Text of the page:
“Later in the day, it had been relayed to me via Mark that the president wasn’t happy that Bobby [Engel, the driver] didn’t pull it off for him, and that Mark didn’t work hard enough to get the movement on the books [Trump’s schedule].”

Hutchinson’s testimony was the latest revelations to emerge from hearings that have traced in great detail how Trump and his allies plotted and intended to overturn the election. Her eye-witness account provided an unprecedented view of a raging president.

Hutchinson’s testimony was compared to John Dean, the star witness of the Watergate hearings a half-century ago that led to the resignation of President Richard Nixon for his aides’ efforts to spy on and smear Democrats during the 1972 presidential campaign.

“She IS the John Dean of the hearings,” tweeted the Brooking Institution’s Norman Eisen, who has written legal analyses on prosecuting Trump. “Trump fighting with his security, throwing plates at the wall, but above all the WH knowing that violence was coming on 1/6. The plates & the fighting are not crimes, but they will color the prosecution devastatingly.”

Meadows’ presence has hovered over the coup plot and insurrection. Though he has refused to testify before the January 6 committee, his pivotal role increasingly has come into view.

Under oath, Hutchinson described links between Meadows and communication channels to the armed mob that had assembled. She was backstage at the Trump’s midday January 6 rally and described Trump’s anger that the crowd was not big enough. The Secret Service told him that many people were armed and did not want to go through security and give up their weapons.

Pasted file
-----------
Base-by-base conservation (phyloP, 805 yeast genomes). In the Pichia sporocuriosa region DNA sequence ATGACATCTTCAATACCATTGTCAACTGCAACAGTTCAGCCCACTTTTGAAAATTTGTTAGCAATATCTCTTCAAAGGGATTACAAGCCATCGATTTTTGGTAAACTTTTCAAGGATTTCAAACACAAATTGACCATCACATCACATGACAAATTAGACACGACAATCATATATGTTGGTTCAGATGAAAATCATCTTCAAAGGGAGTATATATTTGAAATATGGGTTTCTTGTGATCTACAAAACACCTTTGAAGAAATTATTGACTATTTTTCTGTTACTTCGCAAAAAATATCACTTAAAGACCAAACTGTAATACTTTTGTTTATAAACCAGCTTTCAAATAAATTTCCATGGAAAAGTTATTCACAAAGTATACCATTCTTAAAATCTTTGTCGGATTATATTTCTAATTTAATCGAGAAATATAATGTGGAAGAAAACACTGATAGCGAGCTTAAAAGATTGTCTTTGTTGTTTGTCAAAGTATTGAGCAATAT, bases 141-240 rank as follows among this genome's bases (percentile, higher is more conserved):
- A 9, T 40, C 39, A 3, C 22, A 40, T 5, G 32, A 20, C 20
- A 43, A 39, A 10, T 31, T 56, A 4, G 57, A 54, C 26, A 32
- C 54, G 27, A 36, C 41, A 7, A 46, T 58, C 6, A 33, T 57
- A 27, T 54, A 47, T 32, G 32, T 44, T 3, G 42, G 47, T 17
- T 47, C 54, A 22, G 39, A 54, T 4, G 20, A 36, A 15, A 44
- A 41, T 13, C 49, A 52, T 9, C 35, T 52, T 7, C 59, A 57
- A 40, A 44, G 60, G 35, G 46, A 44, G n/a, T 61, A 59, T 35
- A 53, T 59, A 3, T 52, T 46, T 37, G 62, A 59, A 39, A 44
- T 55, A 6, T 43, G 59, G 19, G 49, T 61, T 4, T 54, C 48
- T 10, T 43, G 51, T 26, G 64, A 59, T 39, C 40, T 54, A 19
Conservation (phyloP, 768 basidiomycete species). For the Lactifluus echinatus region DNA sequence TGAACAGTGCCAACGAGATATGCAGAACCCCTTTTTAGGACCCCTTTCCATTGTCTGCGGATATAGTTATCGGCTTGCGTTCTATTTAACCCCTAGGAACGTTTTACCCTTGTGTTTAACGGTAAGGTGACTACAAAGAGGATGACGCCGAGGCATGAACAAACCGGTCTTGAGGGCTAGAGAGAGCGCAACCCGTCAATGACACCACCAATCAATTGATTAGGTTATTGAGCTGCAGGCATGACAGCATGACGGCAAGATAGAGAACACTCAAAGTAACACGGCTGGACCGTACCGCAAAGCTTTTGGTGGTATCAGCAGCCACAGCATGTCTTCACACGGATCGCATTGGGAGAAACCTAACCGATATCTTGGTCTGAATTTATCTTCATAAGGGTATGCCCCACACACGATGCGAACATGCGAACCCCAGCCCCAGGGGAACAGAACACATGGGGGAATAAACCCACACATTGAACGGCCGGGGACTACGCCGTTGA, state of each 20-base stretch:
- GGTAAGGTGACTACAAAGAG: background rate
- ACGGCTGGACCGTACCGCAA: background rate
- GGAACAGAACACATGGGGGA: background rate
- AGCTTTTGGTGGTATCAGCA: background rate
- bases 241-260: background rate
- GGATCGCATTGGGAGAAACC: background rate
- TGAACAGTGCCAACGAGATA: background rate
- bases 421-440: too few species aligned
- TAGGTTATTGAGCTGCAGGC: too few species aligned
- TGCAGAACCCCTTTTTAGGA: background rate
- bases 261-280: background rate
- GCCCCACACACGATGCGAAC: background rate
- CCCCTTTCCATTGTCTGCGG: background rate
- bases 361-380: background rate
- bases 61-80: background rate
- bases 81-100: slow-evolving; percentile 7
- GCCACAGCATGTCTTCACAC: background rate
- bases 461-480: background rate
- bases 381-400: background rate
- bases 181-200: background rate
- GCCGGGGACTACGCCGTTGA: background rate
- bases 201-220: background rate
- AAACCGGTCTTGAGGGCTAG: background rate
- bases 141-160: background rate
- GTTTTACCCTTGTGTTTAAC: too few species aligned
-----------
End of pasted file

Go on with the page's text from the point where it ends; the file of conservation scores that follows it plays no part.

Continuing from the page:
Trump, she recounted, said “something to the effect of, ‘I don’t f-ing care that they have weapons. They’re not here to hurt me. Take the mags [metal detectors] away. Let the people in. They can march to the Capitol from here.

As the day progressed and the Capitol was breached, Hutchison described the scene at the White House from her cubicle outside the Oval Office. She repeatedly went into Meadows’ office, where he had isolated himself. When Secret Service officials urged her to get Meadows to urge Trump to tell his supporters to stand down and leave, he sat listless.

“He [Meadows] needs to snap out of it,” she said that she told others who pressed her to get Meadows to act. Later, she heard Meadows repeatedly tell other White House officials that Trump “doesn’t think they [insurrectionists] are doing anything wrong.” Trump said Pence deserved to be hung as a traitor, she said.

Immediately after January 6, Hutchinson said that Trump’s cabinet discussed invoking the 25th Amendment to remove a sitting president but did not do so. She also said that Meadows sought a pardon for his January 6-related actions.

Today, Meadows is championing many of the same election falsehoods that he pushed for Trump as a senior partner at the Conservative Partnership Institute (CPI), a right-wing think tank whose 2021 annual report boasts of “changing the way conservatives fight.”

His colleagues include Cleta Mitchell, a lawyer who pushed for Trump to use every means to overturn the election and leads CPI’s “election integrity network,” and other Republicans who have been attacking elections as illegitimate where their candidates lose.

Hutchinson’s testimony may impede Meadows’ future political role, as it exposes him to possible criminal prosecution. But the election-denying movement that he nurtured has not gone away. CPI said it is targeting elections in national battleground states for 2022’s midterms, including Arizona, Georgia, Florida, Michigan, and Pennsylvania.

Trump did not give Meadows a pardon. But in July 2021, Trump’s “Save America” PAC gave CPI $1 million.

Steven Rosenfeld is the editor and chief correspondent of Voting Booth, a project of the Independent Media Institute. He has reported for National Public Radio, Marketplace, and Christian Science Monitor Radio, as well as a wide range of progressive publications including Salon, AlterNet, The American Prospect, and many others.